This was not a huge painting.  I spent a lot of time looking at the various people, seeing what they were doing.  It was sort of like "where's Waldo":  There are kids playing and a lady crying and a guy up on the roof looking down... when you see the real thing, it's amazing what all is going on.  It's from 1730.  


This is one of the most prized works at Nelson-Atkins.  Believe it or not, it's St. John the Baptist in the Wilderness (done in 1604).  This isn't how I picture John.  I would have guessed it to be David.  John wore camel's hair clothes and ate locusts and stuff.  


Look at me, standing next to a painting worth who-knows-how-much!


This is NOT one of my favorites, but since I'm reading "The Monuments Men", it was of interest to me that this is one of their rescues.



We both enjoyed our time (even if Cliff won't admit it).  It amazes me that I can stand and view paintings created so many centuries ago, close enough to touch them.  Not that I would touch them, because the place is heavily patrolled by people whose job it is to safeguard these treasures.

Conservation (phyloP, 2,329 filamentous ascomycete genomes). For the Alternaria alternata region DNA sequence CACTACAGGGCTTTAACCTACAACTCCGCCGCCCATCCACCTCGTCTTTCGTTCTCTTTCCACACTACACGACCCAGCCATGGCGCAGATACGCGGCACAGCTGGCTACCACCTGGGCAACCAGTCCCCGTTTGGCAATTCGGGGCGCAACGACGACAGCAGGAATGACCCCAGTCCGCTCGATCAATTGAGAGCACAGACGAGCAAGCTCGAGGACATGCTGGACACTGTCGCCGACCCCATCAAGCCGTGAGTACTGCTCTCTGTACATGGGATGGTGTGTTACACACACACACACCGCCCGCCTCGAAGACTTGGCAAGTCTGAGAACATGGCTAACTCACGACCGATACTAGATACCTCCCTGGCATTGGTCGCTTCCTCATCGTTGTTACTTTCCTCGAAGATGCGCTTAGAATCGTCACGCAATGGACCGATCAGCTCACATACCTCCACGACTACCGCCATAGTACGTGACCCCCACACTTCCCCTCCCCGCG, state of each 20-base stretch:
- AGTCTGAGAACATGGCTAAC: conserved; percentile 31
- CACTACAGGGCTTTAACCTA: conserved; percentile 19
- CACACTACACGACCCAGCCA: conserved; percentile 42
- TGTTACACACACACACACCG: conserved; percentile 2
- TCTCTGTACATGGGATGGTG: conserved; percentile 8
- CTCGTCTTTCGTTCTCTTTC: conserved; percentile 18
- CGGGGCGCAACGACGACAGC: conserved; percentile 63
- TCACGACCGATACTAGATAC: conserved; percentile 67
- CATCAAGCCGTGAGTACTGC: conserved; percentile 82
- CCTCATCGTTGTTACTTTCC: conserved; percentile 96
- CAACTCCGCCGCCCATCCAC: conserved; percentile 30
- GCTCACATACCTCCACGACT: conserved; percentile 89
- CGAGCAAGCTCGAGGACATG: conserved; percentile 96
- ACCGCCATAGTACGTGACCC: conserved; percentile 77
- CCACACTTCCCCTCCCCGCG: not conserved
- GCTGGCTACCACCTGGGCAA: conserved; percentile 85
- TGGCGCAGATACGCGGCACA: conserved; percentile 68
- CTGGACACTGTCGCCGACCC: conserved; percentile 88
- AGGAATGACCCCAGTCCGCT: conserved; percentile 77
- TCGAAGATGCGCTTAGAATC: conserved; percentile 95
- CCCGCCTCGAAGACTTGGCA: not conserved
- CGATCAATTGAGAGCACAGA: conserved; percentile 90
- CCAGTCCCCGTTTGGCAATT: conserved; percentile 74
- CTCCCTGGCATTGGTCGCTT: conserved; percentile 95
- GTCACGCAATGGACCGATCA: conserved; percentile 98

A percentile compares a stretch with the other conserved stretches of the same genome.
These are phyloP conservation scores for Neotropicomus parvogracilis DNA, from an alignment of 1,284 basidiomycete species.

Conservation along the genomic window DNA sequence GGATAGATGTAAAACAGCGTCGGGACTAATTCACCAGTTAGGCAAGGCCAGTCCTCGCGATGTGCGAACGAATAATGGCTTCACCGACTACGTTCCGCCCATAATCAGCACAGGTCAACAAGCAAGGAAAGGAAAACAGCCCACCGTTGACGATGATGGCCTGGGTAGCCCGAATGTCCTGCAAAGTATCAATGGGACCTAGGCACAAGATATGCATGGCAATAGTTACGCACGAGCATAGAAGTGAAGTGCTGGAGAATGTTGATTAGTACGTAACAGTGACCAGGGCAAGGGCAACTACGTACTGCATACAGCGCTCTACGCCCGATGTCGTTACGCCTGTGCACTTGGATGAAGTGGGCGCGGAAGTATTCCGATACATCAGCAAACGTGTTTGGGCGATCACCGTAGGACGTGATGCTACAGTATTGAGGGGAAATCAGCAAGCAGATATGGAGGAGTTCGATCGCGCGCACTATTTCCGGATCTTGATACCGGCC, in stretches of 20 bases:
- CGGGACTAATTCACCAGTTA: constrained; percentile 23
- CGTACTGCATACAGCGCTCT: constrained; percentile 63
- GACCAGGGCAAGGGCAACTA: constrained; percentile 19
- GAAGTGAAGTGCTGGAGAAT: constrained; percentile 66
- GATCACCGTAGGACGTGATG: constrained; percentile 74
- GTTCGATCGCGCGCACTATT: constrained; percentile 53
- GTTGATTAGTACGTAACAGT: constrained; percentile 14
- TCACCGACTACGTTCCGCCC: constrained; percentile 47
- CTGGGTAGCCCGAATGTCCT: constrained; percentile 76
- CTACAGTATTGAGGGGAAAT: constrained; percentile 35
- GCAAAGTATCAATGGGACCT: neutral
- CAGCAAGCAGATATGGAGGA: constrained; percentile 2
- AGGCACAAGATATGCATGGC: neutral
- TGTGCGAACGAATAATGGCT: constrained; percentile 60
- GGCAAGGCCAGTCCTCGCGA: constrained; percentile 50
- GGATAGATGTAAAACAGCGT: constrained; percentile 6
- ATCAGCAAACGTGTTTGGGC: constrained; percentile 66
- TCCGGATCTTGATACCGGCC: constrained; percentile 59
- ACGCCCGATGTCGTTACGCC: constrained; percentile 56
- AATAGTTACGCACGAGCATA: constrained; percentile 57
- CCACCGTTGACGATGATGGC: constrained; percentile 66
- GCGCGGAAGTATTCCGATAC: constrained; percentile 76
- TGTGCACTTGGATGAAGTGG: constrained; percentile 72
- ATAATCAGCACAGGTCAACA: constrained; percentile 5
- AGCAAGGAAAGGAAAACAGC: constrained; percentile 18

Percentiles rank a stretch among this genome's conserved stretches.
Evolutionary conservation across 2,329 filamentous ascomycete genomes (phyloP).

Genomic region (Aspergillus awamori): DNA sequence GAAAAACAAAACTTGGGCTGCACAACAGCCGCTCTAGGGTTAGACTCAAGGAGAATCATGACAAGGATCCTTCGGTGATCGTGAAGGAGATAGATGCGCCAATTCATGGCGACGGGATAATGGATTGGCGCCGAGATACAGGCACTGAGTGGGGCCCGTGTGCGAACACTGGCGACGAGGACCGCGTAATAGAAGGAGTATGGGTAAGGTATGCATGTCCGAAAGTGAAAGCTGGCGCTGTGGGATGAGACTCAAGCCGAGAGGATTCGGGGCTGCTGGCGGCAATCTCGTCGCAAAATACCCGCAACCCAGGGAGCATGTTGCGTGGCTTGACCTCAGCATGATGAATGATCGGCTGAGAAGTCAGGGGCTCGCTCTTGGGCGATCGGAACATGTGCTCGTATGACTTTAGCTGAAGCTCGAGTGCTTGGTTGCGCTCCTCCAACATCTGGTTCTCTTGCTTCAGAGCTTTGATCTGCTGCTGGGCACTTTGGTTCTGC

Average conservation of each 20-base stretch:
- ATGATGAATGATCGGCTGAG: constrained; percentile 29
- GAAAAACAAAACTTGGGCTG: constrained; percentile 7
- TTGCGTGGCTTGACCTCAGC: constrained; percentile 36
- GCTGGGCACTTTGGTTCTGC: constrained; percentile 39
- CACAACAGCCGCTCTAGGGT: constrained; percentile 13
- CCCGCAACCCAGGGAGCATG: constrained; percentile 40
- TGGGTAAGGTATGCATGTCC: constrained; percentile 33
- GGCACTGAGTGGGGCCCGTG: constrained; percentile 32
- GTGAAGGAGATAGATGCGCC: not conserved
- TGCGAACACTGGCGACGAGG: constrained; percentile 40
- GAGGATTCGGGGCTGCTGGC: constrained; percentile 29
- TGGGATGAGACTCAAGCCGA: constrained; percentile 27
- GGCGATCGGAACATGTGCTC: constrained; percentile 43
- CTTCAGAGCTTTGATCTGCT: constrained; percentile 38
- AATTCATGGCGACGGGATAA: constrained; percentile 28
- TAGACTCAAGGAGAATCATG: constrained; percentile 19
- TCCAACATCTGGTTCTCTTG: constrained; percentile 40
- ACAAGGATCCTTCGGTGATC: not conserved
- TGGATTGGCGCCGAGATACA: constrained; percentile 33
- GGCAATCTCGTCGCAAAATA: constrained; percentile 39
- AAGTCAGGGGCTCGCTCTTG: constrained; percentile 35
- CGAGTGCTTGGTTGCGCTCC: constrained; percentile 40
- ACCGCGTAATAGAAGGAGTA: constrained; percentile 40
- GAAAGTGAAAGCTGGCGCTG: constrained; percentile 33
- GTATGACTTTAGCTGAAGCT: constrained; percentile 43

Thursday, March 06, 2014

When the media gets involved

I tried to embed the video in this article, but it didn't work for some reason.  Click HERE to read a story about a calf that was freezing.  The farmers took her in the house to save her, something I've done myself a time or two with winter-born calves.  These folks live just a few miles away from us; we know them, they're great folks.  I can't help wondering if they wish they had never been on the news.  If it were me, I would be regretting the whole episode.